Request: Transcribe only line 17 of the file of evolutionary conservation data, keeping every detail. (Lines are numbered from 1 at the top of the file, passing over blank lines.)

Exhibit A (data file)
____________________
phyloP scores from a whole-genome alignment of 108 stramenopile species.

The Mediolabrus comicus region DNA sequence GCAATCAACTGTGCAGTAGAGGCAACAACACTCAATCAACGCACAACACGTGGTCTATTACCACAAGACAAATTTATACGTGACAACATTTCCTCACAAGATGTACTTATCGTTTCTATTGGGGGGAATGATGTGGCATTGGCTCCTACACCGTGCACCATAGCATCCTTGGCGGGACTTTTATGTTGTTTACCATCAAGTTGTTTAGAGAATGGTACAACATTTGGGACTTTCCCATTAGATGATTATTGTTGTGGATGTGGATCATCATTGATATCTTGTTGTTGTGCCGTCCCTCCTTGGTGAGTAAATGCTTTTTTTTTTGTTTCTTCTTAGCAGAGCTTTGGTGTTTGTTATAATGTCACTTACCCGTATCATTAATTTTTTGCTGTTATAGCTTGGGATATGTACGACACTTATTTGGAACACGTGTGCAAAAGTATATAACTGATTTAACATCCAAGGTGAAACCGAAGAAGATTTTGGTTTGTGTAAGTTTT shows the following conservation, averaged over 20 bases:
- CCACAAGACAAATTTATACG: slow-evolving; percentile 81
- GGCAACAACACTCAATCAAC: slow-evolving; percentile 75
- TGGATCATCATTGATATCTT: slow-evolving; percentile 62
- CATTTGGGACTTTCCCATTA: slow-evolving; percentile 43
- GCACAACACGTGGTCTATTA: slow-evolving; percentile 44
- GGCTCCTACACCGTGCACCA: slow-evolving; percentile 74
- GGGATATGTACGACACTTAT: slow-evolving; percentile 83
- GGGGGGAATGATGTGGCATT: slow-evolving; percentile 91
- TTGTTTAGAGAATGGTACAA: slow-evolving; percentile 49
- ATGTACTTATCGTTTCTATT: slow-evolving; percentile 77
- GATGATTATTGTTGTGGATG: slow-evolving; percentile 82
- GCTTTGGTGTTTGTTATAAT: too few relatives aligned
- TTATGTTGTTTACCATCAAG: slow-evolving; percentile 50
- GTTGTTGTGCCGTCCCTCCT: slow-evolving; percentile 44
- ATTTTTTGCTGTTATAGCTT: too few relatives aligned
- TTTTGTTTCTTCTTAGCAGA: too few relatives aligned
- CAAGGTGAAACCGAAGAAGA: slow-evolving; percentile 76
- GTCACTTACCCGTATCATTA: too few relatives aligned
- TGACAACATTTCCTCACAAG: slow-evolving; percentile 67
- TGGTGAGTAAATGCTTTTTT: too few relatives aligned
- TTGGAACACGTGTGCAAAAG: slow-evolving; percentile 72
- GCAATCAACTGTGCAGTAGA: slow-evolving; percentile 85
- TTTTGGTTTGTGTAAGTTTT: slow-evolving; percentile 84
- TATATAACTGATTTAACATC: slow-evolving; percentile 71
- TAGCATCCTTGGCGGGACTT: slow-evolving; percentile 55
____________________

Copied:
- ATTTTTTGCTGTTATAGCTT: too few relatives aligned